Even more complicating is the fact that when mail merging labels, although the Normal style is used, extra padding is inserted as direct formatting, by the merge process, before each paragraph. This conspires to screw up the spacing of the paragraphs on your merged labels (see the right hand illustration immediately below this note).
You must take this into consideration when adding merge fields and apply whatever formatting you need to give the presentation you require. One method would be to apply a non-spaced style to the first label before updating the labels. If you have modified the Normal style as mentioned above, you can simply re-apply that Normal style, which has the effect of removing the padding.
The bottom line here is that if your labels have unwanted space, correction is a question of applying the correct formatting.
All that remains, is to reproduce the finished layout in the other cells. The highlighted icon in the toolbar below, will 'propagate' the data into the remaining labels with the correct insertion of the 'Next Record' field at the start of the subsequent labels.
If the update button in the illustration above is 'greyed' out and thus unavailable, it is likely that you have not set the merge type to 'Labels'
Merge to a new document to check the results, or, if confident of those results, merge directly to the printer.
The data shown in the example is taken from an old sample database and may not reflect the current addresses of the companies shown.
If you print and produce only one page of labels, when you think you should have more, please go back and re-read the instructions, for you have not completed the merge, but have printed the merge layout document. This is particularly relevant if you follow the merge wizard.
The merge layout document is now complete and can be saved for next time.
When merging from Outlook, the Outlook data is converted to a temporary file. This file will no longer be available next time you come to use the merge document. There are two suggested solutions. One is to detach the data source before finally saving, then re-attach it next time; the other is to begin the merge process from within Outlook itself, as that not only provides access to all the fields, and enables you to be selective about which records to merge, but allows you to save the data set as a file.
When merging from Outlook data, one field you will not find is a field that contains the initial letter of the contact's forename, which can be very useful when addressing envelopes and more formal letters etc. Sadly it is not yet possible to use only part of a field, however Outlook has four pre-configured user text fields. You can use one of these fields to hold the initial for use in merges.
To make this function more convenient to use, the following Outlook macro will extract the initial from the FirstName field and write it to the User4 field and you can then use it in a merge from Outlook as shown in the illustrations below.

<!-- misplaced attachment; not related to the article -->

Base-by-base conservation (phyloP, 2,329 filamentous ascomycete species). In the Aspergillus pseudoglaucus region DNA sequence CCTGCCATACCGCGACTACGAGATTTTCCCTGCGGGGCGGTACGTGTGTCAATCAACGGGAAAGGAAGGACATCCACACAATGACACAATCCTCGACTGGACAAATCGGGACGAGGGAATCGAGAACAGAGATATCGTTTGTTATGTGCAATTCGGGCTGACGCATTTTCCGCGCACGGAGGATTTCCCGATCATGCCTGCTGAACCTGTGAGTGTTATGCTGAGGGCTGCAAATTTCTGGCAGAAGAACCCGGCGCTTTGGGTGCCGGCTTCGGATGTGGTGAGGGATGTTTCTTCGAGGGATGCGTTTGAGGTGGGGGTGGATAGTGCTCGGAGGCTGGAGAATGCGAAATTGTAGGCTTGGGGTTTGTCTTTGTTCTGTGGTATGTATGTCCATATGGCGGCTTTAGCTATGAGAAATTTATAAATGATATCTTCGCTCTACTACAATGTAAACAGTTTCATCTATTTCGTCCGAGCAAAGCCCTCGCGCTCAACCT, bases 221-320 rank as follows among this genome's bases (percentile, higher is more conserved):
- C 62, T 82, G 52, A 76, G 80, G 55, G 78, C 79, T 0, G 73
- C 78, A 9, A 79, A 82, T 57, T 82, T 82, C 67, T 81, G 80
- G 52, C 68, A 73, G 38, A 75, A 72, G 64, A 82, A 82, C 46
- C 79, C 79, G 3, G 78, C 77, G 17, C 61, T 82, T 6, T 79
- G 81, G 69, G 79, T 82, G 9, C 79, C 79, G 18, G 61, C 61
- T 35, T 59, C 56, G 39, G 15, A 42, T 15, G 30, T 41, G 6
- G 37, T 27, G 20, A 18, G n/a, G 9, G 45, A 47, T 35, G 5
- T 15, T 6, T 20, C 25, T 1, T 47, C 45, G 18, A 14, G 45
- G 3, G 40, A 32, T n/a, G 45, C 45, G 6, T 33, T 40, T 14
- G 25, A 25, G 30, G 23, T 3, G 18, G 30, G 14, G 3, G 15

Word 2007 also makes the four user fields available to a merge starting from Word, as opposed to starting the merge from Outlook as above. This enables you not only to use an initial as shown above, but to create a merge using the Categories field, which is not normally available from Word, by copying the content of the categories field to one of the other user fields (here User3) and using that as an alias for the Categories field.
Some of the Outlook field names are changed when the merge is started from Word as opposed to starting from Outlook.
Thanks to http://www.slovaktech.com/code_samples.htm for providing the germ of an idea to enable me to produce this code.
Public Sub AddIntialToUser4()
'Create this macro in OUTLOOK!
Dim objOL As Outlook.Application
Dim objNS As Outlook.NameSpace
Dim objContactFolder As Outlook.MAPIFolder
Dim objContact As Outlook.ContactItem
Dim objItems As Outlook.Items
Dim obj As Object
Dim strInitial As String
On Error Resume Next
Set objOL = CreateObject("Outlook.Application")
Set objNS = objOL.GetNamespace("MAPI")
'Set the default contacts folder
Set objContactFolder = objNS.GetDefaultFolder(olFolderContacts)
'or select the folder
'Set objContactFolder = objNS.PickFolder
Set objItems = objContactFolder.Items
For Each obj In objItems
'Test for contact and not distribution list
If obj.Class = olContact Then
Set objContact = obj
strInitial = Left(.FirstName, 1)
.User4 = strInitial
'Copy initial to User4
.User3 = .Categories 'Copy the categories field content to User3
Set objOL = Nothing
Set objNS = Nothing
Set obj = Nothing
Set objContactFolder = Nothing
Set objContact = Nothing
Those who struggled to adapt from the relatively straightforward
merge process in Word 2000 to the apparent complexity of Word 2002/3
now have an all new set of dialogs to achieve the same ends.
Although this page is primarily concerned with label merges, there is no essential difference between the different types of merge available from Word.